Michael B. Jordan in 'Fantastic Four' makes some, well, uncomfortable
When you think of Superman and his weakness, you think Kryptonite. When you think of Iron Man and his weakness, you think Pepper Potts.
When it comes to the Human Torch in the new "Fantastic Four" movie, you think about his skin color.
Michael B. Jordan, a rising star in his own right, was recently cast as the new Human Torch in the upcoming release of the new "Fantastic Four." While most people were celebrating a new hot young cast, another group was wondering why the new Human Torch was black.
Black casting over the past few years has been causing significant uproars in different communities. People either love or hate the fact that black people are cast in movies. The truth is, there isn't one type of skin color and we should represent that in our movies.
This, however, is not the first time uproars happened. When Rue in "The Hunger Games" was cast as a young girl of color, many were so disturbed that they did not want to not see the movie — even though she was black in the book on which the movie was based.
What makes Michael B. Jordan’s case different?
To most, superheroes are white. It seems like these critics don't realize that it's 2014. Please look at the streets around you. Please look at your classrooms. Look up and down Mill Avenue and on the sidewalks around campus.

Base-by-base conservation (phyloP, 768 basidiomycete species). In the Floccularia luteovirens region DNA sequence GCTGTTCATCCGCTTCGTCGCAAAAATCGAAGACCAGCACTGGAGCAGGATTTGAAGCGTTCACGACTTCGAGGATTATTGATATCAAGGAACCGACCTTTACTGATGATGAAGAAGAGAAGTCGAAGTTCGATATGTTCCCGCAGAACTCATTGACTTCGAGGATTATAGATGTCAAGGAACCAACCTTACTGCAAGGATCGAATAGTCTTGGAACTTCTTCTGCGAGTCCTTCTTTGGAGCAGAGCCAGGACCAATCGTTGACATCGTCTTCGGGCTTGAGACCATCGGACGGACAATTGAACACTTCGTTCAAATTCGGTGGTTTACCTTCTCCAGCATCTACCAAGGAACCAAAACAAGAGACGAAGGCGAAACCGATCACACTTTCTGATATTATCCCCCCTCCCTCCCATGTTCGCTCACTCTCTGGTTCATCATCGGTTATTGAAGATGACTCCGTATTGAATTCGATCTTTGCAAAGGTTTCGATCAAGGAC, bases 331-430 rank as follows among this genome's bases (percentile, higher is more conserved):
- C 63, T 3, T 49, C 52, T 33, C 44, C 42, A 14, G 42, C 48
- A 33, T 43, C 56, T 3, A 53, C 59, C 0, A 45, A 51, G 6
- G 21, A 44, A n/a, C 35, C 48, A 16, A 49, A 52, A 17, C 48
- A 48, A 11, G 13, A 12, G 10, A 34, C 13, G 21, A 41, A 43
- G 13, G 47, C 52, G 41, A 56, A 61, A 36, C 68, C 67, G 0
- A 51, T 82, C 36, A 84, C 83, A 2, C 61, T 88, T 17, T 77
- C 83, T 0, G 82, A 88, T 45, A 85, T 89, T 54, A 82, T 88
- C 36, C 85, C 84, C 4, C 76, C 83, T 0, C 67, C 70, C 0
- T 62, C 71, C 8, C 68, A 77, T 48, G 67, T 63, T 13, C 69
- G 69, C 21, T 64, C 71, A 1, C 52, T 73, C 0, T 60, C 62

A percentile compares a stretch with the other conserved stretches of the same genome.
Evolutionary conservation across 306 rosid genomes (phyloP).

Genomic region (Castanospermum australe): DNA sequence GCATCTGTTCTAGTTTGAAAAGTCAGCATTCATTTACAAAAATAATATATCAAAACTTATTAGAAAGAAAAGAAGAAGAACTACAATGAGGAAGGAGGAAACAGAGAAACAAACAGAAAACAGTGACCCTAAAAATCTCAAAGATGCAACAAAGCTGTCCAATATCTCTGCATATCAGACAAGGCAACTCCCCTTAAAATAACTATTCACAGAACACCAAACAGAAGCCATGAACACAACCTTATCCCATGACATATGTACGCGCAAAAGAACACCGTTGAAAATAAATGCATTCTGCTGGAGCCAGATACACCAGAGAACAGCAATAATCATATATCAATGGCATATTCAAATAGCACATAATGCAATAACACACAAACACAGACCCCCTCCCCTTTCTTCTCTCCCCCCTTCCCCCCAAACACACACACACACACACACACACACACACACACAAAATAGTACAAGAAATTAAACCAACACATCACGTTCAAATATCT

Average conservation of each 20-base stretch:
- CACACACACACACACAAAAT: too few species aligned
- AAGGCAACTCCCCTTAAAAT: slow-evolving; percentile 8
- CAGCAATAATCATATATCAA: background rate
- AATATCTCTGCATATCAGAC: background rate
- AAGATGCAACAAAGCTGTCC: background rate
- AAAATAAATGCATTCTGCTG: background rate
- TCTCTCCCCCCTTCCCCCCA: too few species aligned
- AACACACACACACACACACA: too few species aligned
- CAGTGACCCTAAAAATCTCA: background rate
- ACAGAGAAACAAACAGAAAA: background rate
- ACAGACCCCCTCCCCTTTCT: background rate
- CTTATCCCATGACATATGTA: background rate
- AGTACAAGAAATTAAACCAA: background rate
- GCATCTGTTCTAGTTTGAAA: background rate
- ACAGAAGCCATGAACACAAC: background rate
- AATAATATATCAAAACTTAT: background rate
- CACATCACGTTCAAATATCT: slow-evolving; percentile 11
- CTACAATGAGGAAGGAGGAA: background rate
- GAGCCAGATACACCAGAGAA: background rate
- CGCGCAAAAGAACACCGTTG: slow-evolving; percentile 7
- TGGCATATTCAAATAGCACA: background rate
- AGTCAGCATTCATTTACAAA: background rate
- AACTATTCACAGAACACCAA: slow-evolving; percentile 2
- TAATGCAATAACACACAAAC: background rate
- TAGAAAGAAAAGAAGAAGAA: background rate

It’s not just white anymore. There’s color all around you. And it would be the most realistic and probably the most awesome thing to see an African-American superhero.
Traditional superhero comic books were born and raised in the '60s where it was normal for the characters to be white. That's just not true anymore.
At this point, it's unrealistic to see that people in movies are only white. In fact, there should be more superheroes of color cast in leading roles. Casting a black man to play your favorite superhero should not make you not want to see the movie.
The stupidity of complaining about a man’s skin tone being shades darker than your comic book drawing is ignorant. There’s no other way to describe it.
While I see no difference between Chris Evans playing the Human Torch and Jordan playing the same character, one thing is for sure: While some don't want to see the movie, many will still pay money to see "Fantastic Four."
Reach the columnist at Tishni.Weerasinghe@asu.edu or follow her on Twitter @tishnii